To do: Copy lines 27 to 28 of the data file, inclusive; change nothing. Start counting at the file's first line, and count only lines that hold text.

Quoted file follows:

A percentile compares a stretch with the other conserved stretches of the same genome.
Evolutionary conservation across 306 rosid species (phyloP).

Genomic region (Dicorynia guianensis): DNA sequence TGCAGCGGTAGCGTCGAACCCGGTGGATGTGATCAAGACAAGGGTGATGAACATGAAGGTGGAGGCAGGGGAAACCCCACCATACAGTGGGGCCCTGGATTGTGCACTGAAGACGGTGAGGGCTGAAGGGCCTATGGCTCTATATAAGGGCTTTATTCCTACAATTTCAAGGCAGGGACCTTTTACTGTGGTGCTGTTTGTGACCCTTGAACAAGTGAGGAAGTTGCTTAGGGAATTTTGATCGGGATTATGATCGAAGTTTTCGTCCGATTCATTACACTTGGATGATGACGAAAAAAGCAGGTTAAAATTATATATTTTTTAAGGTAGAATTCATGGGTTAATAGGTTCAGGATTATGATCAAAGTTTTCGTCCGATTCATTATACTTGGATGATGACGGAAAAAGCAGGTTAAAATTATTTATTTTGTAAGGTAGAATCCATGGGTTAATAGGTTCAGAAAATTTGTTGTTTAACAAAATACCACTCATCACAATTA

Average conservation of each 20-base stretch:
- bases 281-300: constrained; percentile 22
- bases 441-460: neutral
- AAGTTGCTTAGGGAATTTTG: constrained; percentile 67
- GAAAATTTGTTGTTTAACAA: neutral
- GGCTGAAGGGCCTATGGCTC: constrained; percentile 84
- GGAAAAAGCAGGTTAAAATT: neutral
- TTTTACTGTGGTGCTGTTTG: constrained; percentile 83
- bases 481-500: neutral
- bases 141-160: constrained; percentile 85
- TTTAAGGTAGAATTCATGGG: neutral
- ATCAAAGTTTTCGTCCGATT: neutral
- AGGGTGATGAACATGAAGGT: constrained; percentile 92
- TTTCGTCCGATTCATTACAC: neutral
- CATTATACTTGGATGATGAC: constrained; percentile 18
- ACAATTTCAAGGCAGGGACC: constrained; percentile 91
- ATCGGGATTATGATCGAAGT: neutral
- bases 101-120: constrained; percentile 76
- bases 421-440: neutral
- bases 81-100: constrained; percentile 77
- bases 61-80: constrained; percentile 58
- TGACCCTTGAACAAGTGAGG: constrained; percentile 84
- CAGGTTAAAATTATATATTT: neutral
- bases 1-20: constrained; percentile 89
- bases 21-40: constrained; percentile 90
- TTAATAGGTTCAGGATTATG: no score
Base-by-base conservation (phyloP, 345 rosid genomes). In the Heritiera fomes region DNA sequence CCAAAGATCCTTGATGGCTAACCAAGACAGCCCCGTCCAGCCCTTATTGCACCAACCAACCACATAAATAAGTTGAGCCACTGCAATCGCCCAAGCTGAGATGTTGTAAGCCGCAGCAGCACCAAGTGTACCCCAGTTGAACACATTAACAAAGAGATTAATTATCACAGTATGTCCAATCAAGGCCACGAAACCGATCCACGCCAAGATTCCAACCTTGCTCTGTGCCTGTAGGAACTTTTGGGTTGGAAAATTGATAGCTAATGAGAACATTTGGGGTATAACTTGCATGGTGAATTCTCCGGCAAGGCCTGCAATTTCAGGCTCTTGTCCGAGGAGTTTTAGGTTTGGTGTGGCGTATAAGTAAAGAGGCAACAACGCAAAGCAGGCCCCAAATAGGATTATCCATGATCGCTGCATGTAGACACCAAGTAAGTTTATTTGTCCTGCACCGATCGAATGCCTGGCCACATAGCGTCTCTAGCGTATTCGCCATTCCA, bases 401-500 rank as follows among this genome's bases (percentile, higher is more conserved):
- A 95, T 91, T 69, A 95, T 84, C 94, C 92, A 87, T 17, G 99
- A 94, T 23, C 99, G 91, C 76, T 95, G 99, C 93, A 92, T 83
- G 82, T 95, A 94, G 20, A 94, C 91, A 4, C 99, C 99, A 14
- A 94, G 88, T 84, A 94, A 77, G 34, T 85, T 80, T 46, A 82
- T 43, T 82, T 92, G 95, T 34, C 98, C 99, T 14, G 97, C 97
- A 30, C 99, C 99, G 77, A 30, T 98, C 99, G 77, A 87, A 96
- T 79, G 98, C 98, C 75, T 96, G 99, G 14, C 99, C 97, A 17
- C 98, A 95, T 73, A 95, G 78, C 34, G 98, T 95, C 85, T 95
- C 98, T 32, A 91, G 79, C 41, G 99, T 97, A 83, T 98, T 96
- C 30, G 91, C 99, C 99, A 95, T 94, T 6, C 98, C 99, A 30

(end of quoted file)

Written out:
- bases 1-20: constrained; percentile 89
- bases 21-40: constrained; percentile 90